[ev''-ih-den''-shul-iz-um] The form of Christian apologetics that believes that the Holy Spirit often uses evidences to help people overcome obstacles to Christianity so that true faith can be exercised on the basis of epistemic justification. Evidentialists are opposed to fideists who believe that evidence is contrary to faith. Important evidentialists include J.P. Moreland, William Lane Craig, Robert Bowman, and John Warwick Montgomery.
This is the doctrine that states all people of all time will be saved by being reconciled to God and go to heaven, whether or not faith is professed in Jesus Christ in this life. There are a few variations of this teaching that accept “hell” as a real place, but all Universalists unequivocally agree that no person will ever go there.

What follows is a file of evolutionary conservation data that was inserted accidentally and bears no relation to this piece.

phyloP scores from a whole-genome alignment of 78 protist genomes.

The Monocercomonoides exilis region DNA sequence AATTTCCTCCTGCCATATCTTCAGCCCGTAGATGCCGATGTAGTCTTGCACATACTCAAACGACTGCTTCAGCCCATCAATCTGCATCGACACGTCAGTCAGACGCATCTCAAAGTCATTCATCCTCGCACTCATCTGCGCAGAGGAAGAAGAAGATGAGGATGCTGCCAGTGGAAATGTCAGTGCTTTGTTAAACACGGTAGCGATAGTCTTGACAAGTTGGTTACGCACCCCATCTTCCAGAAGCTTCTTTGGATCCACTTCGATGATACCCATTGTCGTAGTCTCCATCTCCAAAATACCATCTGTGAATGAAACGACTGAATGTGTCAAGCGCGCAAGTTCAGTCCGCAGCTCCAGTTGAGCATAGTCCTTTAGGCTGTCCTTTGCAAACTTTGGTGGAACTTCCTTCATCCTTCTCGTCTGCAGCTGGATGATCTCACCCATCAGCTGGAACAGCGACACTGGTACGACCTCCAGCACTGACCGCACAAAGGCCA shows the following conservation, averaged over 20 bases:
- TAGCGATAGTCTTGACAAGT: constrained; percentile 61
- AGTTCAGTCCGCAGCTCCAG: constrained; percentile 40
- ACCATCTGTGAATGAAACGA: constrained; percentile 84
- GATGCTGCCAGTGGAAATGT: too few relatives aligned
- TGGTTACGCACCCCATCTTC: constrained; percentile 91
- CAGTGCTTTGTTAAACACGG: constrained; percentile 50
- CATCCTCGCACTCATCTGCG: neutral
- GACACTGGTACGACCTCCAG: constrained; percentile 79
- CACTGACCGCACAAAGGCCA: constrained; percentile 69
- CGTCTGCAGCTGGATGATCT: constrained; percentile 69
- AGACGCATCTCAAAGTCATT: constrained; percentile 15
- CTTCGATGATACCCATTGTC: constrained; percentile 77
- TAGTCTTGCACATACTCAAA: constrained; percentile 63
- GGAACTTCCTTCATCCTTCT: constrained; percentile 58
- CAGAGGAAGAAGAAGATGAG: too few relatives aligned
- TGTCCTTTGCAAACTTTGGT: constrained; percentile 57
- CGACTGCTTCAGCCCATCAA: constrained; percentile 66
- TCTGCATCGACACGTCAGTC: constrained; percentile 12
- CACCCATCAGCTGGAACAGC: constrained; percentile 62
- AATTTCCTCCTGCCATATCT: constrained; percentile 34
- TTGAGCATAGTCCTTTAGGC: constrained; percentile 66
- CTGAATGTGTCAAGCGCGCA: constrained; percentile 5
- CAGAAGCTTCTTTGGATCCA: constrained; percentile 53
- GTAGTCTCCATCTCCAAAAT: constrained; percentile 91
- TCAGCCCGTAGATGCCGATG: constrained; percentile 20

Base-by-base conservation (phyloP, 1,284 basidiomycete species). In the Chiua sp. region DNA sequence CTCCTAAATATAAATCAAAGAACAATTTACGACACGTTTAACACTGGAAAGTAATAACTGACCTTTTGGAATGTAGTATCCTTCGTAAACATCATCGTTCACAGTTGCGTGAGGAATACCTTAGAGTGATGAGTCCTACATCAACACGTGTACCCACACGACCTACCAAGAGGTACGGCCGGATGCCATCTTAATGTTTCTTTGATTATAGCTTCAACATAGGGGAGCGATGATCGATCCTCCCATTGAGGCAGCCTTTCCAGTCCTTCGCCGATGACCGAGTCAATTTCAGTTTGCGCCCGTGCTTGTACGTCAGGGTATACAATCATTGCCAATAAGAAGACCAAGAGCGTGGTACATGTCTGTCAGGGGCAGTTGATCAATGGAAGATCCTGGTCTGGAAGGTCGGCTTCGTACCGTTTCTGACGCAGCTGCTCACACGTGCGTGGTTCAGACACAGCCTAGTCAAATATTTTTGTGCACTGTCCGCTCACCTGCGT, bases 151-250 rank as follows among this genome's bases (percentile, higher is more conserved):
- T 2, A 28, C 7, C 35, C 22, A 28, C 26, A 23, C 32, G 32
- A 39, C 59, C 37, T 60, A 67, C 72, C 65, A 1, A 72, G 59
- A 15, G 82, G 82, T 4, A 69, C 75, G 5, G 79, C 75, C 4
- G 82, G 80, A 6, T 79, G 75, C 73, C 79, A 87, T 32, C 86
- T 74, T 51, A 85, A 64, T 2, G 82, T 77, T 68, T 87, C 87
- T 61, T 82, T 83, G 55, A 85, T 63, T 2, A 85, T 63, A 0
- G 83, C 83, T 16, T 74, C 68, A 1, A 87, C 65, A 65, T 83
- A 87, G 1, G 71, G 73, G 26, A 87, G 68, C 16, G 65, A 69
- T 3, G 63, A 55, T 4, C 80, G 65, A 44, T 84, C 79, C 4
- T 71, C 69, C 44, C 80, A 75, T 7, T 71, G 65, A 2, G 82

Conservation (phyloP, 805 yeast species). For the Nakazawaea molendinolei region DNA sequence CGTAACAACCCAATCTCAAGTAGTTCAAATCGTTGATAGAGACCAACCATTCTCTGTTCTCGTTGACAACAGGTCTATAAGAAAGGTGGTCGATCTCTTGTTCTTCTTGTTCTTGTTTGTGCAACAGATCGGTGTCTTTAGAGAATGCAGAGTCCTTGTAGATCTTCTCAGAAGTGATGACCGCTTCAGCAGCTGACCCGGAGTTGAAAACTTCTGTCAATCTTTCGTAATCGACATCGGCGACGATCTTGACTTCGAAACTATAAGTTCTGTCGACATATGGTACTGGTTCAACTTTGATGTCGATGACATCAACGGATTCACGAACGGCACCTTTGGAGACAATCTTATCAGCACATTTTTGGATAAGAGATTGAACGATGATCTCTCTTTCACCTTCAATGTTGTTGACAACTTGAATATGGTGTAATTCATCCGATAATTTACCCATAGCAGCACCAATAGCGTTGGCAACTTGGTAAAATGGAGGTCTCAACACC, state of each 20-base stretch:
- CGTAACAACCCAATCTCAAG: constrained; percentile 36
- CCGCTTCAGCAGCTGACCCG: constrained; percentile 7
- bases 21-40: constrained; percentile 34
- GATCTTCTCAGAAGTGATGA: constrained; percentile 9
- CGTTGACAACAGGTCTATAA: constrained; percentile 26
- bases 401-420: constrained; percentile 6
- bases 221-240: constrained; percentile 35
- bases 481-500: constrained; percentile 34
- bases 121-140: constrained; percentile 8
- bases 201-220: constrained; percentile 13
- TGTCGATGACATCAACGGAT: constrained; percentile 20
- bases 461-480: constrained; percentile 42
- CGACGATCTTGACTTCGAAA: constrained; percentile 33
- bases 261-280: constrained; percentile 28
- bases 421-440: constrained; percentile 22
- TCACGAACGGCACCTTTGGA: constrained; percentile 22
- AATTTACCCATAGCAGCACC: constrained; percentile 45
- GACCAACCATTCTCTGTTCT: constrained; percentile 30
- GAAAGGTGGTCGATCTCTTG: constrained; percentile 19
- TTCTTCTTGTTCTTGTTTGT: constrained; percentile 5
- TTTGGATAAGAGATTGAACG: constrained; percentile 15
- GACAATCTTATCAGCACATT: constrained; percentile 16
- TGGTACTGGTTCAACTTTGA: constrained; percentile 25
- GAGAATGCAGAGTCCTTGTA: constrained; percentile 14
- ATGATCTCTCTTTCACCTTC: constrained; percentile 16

The doctrine that God the Holy Spirit solely and independently acts to regenerate the heart of man so as to receive Jesus Christ as Lord and Savior. In other words, God performs a unilateral inward action upon man’s heart to respond to the call of salvation.
Revelation given by God’s supernatural intervention in history through (1) miraculous events, (2) divine speech, and (3) visible manifestations. This is to be contrasted with “general” or “natural” revelation which refers to God’s revelation generally given to all people through a naturalistic medium
[tee''-lee-awl''-uh-jee] (Greek teleos, “perfect” or “complete” from telos, “end” or “result”)
The study of the evidences of design or purpose in nature. It is the school of thought that holds all things to be designed for or directed toward a final result, that there is an intrinsic purpose for everything that exists. In Christian apologetics, it represents the argument for the existence of God, in that the order of the natural world is not an accident. That is, since the world clearly has a design, it must have a designer and could not be accidental.